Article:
Fixing the Leaky Pipeline

Katica Roy’s start-up, Pipeline Equity, uses AI software to close the gender-equity pay gap

By Ellen Lee

On Christmas Day 1956, in the aftermath of the Hungarian Revolution, President Dwight Eisenhower’s personal plane flew 21 Hungarian refugees to their new home in the United States. Katica Roy’s father and her three older sisters were among those onboard.

Part of Roy’s legacy, that act of generosity, has inspired her work today. “There was the sense of being incredibly fortunate to be born in the United States and also the sense of giving back,” she says.

Roy is the founder and CEO of Pipeline Equity, a Denver-based start-up. Launched in 2017, Pipeline addresses the gender inequities that are still pervasive in the workplace. A 2019 analysis of US workers by the Pew Research Center found that women earned 85 percent of what men earned, which meant that it would take an additional 39 days of work for women to make what men did in 2018. Meanwhile, a 2018 World Economic Forum report calculated that it will take 202 years to reach parity in the workplace at our current pace.

Pipeline’s mission is to close the gender wage gap. Its artificial intelligence–powered software encourages businesses to make less biased decisions as they recruit, hire, promote, evaluate, and pay their employees. Specifically, the software makes recommendations to managers when they’re in the process of writing a performance review, suggesting potential job candidates, offering a promotion, or making other employee-related decisions.

It’s not just a matter of bringing equity to the office, says Roy. It makes good business sense too. It builds employee loyalty and, as Pipeline research has found, companies that moved closer to gender equity have also seen their revenues increase.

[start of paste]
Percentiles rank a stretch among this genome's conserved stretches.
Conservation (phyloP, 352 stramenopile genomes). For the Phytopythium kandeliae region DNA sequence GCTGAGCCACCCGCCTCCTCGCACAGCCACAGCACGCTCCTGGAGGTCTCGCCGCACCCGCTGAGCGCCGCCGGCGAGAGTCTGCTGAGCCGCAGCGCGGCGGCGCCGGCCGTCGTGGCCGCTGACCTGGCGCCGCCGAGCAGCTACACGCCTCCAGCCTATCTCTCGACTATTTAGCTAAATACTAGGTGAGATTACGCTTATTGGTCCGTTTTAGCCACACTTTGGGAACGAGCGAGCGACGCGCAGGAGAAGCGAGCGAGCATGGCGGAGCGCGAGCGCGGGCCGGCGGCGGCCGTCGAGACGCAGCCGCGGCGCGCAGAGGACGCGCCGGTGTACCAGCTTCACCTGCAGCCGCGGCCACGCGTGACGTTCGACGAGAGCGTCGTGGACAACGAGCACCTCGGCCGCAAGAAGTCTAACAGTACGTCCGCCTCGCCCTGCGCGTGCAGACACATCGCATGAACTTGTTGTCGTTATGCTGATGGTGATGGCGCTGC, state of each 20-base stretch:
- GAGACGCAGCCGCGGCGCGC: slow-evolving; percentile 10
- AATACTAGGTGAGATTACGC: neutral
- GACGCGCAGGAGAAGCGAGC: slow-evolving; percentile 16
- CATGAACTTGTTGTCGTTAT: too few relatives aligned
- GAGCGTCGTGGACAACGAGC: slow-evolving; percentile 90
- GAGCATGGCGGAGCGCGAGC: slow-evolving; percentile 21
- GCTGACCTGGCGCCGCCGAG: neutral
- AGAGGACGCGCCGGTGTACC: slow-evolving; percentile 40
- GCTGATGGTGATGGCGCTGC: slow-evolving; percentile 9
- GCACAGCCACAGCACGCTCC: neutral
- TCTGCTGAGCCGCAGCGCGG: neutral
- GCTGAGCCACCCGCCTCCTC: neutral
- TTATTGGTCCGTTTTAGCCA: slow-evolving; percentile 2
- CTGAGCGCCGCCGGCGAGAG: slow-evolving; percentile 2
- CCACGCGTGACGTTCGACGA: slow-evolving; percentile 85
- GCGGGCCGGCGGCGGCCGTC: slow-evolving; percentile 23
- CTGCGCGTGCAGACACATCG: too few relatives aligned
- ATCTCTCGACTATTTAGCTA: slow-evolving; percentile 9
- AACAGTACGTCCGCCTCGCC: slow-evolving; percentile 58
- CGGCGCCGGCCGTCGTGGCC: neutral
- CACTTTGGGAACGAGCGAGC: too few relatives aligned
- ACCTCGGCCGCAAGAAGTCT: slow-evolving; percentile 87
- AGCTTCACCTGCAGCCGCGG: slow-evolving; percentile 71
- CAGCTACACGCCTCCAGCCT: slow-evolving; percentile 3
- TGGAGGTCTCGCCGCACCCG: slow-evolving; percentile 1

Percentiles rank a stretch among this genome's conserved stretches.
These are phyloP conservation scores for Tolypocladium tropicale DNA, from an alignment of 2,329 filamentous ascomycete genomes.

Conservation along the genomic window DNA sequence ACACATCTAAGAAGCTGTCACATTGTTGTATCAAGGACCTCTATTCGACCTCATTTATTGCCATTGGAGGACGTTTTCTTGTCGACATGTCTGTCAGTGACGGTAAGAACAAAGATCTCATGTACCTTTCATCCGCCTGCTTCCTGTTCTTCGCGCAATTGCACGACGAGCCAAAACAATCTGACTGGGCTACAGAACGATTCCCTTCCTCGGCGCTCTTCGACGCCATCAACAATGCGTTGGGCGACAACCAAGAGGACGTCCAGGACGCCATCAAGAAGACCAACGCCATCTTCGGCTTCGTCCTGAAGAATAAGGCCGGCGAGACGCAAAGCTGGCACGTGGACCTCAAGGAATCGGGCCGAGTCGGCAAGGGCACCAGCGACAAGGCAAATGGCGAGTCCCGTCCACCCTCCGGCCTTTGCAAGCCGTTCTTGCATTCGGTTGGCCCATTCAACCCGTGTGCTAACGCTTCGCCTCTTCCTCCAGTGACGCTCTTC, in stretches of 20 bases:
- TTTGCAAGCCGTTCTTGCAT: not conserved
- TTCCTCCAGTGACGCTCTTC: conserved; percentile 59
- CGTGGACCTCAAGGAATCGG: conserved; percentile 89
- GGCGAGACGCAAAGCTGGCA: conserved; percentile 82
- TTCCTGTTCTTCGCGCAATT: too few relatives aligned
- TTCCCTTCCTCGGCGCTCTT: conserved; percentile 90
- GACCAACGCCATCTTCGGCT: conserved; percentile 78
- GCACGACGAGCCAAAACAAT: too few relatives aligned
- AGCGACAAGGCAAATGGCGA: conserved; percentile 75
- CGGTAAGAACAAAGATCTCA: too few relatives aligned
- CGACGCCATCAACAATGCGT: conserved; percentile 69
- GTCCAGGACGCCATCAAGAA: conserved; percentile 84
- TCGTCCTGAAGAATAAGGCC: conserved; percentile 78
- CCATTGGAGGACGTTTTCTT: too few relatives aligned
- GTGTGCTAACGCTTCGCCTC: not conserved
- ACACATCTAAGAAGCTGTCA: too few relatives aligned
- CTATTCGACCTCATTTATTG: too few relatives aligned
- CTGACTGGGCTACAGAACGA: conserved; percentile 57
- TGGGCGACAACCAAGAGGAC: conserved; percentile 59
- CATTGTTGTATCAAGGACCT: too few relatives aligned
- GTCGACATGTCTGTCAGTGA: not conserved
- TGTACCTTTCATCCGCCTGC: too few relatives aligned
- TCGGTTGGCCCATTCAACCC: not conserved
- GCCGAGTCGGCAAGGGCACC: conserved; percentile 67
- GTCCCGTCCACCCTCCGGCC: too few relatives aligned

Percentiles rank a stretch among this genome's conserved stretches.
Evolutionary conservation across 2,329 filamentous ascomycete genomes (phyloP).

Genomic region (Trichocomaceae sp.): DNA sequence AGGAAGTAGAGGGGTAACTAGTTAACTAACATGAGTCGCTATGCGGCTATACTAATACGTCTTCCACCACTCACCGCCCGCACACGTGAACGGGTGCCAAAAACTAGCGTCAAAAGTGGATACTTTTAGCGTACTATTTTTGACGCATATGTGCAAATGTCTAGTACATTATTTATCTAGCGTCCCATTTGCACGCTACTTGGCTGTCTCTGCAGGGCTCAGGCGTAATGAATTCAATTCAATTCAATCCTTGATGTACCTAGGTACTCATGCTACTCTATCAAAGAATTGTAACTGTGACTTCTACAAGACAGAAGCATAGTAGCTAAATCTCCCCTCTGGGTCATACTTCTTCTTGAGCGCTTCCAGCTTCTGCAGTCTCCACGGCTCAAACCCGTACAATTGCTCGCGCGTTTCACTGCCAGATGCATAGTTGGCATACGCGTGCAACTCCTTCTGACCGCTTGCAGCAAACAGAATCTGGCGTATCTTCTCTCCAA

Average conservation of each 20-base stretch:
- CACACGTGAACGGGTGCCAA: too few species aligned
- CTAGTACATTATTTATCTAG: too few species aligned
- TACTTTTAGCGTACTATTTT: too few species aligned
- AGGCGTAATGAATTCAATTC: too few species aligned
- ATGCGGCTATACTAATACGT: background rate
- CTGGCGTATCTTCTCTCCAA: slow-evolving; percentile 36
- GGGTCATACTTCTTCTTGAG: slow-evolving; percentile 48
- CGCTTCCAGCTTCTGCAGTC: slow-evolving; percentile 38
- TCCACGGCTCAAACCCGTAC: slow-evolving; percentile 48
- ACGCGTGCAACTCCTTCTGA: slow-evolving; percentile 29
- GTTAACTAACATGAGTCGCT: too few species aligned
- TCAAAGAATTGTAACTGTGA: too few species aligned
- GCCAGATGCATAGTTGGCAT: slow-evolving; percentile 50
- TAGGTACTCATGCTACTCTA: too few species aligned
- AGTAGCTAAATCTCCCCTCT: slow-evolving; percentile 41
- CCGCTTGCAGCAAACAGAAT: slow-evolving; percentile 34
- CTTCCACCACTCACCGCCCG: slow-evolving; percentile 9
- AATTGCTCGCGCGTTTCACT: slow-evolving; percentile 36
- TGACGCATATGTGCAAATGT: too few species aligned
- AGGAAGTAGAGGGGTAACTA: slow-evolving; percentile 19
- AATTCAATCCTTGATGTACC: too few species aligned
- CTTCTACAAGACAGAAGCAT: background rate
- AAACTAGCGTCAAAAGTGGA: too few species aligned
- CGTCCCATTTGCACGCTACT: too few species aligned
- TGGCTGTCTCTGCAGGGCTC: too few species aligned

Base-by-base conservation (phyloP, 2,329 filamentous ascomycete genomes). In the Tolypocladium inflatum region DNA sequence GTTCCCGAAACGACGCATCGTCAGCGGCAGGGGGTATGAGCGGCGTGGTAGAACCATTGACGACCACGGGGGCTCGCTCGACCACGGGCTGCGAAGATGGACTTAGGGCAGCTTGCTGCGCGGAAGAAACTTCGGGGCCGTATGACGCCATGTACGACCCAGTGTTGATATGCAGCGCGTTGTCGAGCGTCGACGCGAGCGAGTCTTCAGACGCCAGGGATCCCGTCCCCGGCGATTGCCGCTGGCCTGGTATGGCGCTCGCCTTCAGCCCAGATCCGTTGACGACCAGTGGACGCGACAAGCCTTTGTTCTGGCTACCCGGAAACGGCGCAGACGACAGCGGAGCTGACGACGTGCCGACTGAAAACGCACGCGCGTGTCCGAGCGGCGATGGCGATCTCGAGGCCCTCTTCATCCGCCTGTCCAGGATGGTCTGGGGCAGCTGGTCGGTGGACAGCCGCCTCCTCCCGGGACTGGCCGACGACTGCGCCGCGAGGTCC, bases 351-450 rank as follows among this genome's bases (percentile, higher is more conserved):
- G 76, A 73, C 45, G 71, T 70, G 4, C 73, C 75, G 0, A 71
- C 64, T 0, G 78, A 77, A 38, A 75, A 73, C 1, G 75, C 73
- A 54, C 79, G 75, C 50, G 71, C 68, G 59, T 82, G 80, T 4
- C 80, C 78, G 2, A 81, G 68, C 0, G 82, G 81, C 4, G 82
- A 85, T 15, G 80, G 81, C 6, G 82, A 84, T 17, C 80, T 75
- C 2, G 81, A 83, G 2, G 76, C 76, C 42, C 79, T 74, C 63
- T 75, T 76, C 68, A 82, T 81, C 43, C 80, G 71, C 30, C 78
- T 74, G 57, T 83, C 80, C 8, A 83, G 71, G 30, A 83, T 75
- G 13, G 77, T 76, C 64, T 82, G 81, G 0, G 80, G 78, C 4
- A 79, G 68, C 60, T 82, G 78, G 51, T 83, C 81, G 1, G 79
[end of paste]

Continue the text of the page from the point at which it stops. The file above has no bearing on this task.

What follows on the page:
Diversity Woman: Can you give an example of how Pipeline works?
Katica Roy: For instance, we read through performance reviews and call out biased phrases. Then we calibrate the ratings, such as meets expectations, exceeds expectations, etcetera. We ensure that for similar performance, the rating is applied equitably.

We found that women are underrated
4 percent of the time. So for similar performance, women will receive a lower performance rating. That doesn’t sound like a lot. But when you extrapolate it, you see what’s happening in the talent pipeline today: women are 51 percent of entry-level employees, but only 22 percent of the C-suite. We have a leaky pipeline.

DW: What kinds of words and phrases does the software look for?
KR: I’ll give you an example. Often a company has words that describe the culture of someone who works there. For instance, Google (not a Pipeline customer) has Googlers. We found that, on average, women are held to a higher account versus men. If you’re a woman, and you’re not regarded as a Googler—that is, not fitting into the culture—you are less likely to get ahead. You’re probably less likely to be promoted than if you were male.

DW: People often say that moving up is about networking and finding a mentor or sponsor. How does that factor into Pipeline’s mission?

KR: Certainly we need to continue to give women lessons in skills like negotiation. But the truth is that women are not broken. The system is broken. We need to fix the system. It is the system that undervalues women, not the women themselves.